Straight Cashner Homie
Photo Credit: Keith Allison
Most fantasy writers have no problem recommending players you should go after, but do they really pick up all the players they hype up? I’ll answer for them: no. Here on “Star’s Shares,” we’ll discuss players yours truly has personally invested in throughout the three leagues I’m in. If a player is good enough to sit on one of my teams, then surely they are worthy of your attention.
We skipped a week because there was little activity on my end on the waiver wire, but we’re coming back strong with a slew of money pick-ups who could make a big impact for fantasy owners.
More after the jump:
The 13-Teamer Pick-Ups
The bros in this tier are the ones many of you will find most useful. This league features just one catcher, three outfielders, and no CIs or MIs. It also utilizes classic 5×5 roto categories and daily free agent pickups. It’s as default as it gets, with one major difference: the innings limit is 2000. It forces streaming and aggressive pitching strategies. This is a league I’ve been running for over 10 years. The league is composed of personal friends of mine, Sons of Roto readers, and a couple of competitive fantasy gamers found on Yahoo! message boards.
After missing two-plus months of baseball, Morrison made his 2013 debut in June and has been a very effective player since returning (.282/.371/.518, .381 wOBA, and .235 ISO). His 11.3 BB% is the healthiest it’s been in three years and he’s making more contact than ever before in the majors (86.3 Contact%). It’s only a 24 game sample size and the oft-injured Marlin could always find his back onto the DL. Yet for right now, there’s little reason to avoid him in fantasy. If you are in need of a OF or 1B bat, you could do a lot worse.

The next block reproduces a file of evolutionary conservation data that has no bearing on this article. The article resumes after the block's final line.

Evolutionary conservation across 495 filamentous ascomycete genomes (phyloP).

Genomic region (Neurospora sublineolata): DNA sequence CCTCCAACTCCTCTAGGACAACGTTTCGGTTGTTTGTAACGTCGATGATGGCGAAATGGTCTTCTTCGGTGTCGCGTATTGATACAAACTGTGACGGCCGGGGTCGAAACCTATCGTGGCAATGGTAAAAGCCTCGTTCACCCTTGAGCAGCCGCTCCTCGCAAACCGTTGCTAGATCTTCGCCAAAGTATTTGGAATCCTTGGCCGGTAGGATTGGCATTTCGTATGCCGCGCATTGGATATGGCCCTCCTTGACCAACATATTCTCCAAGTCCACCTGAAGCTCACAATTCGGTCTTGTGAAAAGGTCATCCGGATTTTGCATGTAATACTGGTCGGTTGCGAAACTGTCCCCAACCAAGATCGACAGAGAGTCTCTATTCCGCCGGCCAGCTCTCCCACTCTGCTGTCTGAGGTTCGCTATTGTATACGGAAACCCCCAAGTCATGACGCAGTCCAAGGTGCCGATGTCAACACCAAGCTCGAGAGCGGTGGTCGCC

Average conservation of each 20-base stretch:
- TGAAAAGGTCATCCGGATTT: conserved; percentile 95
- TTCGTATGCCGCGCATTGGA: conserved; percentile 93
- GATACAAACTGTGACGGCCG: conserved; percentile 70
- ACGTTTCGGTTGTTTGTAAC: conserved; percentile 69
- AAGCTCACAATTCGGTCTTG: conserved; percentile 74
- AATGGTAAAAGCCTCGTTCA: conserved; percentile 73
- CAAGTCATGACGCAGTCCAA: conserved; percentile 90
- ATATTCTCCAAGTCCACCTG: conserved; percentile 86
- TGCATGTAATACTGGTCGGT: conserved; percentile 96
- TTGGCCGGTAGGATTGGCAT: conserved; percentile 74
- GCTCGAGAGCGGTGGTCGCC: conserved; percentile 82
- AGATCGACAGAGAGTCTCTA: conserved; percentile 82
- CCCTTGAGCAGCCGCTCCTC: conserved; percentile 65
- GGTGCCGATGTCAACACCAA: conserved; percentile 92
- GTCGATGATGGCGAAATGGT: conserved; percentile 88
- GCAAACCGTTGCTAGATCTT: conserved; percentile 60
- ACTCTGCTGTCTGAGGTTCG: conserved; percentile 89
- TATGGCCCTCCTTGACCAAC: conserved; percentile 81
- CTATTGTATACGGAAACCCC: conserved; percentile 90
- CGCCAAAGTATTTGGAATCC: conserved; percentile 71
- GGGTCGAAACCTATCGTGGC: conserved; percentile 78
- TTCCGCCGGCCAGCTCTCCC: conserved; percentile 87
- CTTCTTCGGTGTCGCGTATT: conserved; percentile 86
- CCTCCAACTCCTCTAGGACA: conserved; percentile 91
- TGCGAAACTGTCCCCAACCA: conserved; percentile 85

I owned Adams earlier in the season, hoping that the injury-prone trio of Matt Holliday, Carlos Beltran, and Allen Craig would clear the way for regular playing time at some point. Alas, the Cardinals are experiencing one of those “everything goes right” type of seasons, and Adams has been forced to languish on the bench. However, things may finally be turning. Holliday left Thursday’s game with a hamstring injury, and while all reports indicate that he is aiming to return after the All-Star break, that shit is no guarantee. Holliday has battled back problems the last couple of years and at age 33, it’s possible this hamstring problem will be an ongoing issue this year (he already missed Friday and Saturday’s games with the ailment). It makes sense for power-starved owners to pick up Adams now. Worst-case scenario: Holliday returns as the picture of impeccable health and you send Adams back to waivers with little cost. However, if Holliday needs to go on the disabled list, Adams would quickly become a serious impact fantasy option for the second half of the season.
I don’t like that he’s suddenly transformed into a low-K/high-contact pitcher (especially after posting a 10.10 K/9 last year in the bigs), but it’s hard to argue with the rest of Cashner’s results this year. He’s flexing a quality batted ball profile (16.5 LD% and 53.9 GB%) and has cut down on the walks (2.54 BB/9). He’s still got insane stuff and I have to believe that his pathetic 6.07 K/9 is due to shoot up in the second half. Still, even if he just keeps up his current pace, we are talking about a solid fifth fantasy starter in mixed formats (one that is owned in just 30 percent of Yahoo! leagues).